Noncaloric artificial sweeteners, such as Splenda, Sweet and Low, Equal were introduced in the hope to control body weight and lower risk for diseases linked to obesity. Yet the epidemic of type 2 diabetes and obesity seems to coincide with introduction of noncaloric sweeteners. Most of us assume that the epidemic of obesity and type 2 diabetes led to more use of noncaloric sweeteners. However, researchers in Israel report that the opposite might be true: Use of noncaloric sweeteners might have contributed to the epidemic.
Mice that are given noncaloric sweeteners develop glucose intolerance quickly, compared with mice that are given sucrose or glucose. Introduction of dietary noncaloric sweeteners promptly alters the mouse microbiome to favor biochemical pathways that enhance absorption of calorie-rich glucose and short-chain fatty acids. Giving antibiotics to the glucose-intolerant mice eliminated glucose intolerance, and transplanting feces from sweetener–fed animals into germ-free animals produced glucose intolerance in these control animals, whereas feces transplanted from glucose-fed mice into controls didn’t produce glucose intolerance.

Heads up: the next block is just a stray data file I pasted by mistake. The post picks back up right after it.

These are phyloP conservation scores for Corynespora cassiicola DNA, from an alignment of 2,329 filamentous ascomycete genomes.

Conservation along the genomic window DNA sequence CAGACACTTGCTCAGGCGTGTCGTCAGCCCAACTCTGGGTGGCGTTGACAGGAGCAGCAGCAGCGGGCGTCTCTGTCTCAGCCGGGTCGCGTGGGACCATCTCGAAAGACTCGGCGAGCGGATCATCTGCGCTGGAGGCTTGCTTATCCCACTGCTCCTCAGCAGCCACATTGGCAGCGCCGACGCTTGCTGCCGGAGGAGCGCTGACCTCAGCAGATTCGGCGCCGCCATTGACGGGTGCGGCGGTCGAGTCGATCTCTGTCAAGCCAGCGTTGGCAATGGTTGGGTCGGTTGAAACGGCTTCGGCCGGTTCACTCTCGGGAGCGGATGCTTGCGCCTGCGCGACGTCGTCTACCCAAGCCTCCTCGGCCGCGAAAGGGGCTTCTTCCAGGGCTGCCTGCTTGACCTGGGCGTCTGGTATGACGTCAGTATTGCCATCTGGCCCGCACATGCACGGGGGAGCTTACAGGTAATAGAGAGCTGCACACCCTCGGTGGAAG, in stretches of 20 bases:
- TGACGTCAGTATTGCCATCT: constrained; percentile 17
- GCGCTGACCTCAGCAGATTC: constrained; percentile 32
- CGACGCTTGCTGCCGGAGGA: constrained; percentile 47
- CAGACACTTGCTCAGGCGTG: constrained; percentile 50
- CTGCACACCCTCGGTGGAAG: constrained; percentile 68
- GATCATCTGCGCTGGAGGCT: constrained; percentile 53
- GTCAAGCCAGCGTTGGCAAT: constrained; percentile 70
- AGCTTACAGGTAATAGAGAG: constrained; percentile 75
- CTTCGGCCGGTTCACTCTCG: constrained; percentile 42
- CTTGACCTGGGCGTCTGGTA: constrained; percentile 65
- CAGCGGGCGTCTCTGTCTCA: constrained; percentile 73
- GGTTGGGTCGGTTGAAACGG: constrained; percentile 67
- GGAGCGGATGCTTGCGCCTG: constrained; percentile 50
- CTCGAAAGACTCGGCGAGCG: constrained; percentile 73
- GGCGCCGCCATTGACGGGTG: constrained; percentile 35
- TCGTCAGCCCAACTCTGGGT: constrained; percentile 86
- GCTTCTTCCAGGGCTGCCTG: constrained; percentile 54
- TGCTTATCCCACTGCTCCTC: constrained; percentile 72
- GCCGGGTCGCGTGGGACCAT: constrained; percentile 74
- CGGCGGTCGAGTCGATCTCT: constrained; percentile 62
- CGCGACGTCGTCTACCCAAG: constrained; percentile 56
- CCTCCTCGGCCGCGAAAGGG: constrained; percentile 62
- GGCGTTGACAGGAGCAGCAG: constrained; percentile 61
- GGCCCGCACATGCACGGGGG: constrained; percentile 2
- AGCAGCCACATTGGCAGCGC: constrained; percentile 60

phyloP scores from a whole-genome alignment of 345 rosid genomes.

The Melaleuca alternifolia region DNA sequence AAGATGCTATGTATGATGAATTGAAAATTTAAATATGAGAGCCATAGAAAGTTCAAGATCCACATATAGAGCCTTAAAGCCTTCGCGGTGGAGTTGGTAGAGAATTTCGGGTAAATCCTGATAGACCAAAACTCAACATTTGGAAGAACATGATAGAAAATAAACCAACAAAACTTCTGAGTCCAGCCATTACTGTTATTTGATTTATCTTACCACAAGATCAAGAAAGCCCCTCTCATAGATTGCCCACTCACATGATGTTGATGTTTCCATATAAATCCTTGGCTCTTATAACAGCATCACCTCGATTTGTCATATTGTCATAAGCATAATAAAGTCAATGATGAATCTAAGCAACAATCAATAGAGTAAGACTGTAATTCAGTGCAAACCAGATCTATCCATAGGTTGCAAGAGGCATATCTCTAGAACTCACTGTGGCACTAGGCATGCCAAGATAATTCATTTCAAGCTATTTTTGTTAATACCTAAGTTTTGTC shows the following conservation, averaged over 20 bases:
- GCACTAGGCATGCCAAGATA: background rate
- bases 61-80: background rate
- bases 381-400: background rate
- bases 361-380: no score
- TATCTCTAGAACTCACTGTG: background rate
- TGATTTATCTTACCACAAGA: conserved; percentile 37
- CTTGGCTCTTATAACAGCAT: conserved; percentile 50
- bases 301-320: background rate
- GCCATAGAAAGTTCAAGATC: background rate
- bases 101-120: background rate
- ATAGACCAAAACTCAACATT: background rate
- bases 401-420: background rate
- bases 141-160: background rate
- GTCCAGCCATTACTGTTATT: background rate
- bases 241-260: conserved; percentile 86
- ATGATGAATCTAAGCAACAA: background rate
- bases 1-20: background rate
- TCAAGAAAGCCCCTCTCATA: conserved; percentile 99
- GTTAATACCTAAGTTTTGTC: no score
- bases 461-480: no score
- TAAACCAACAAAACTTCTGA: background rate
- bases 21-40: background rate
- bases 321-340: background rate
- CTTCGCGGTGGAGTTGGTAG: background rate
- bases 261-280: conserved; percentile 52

Seven healthy human volunteers who did not regularly consume noncaloric sweeteners were placed on a diet that contained noncaloric sweeteners. Within 1 week, four participants developed glucose intolerance. Stool from these people, when transplanted to mice, also produced glucose intolerance. Stool from the three humans who did not develop glucose intolerance did not produce glucose intolerance in mice.
This report argues that, although artificial sweeteners lack calories, they can change the gut microbiome in a way that leads to absorption of more calories and that compromises glucose tolerance.
Suez J et al., Nature 2014 Oct 9; 514:181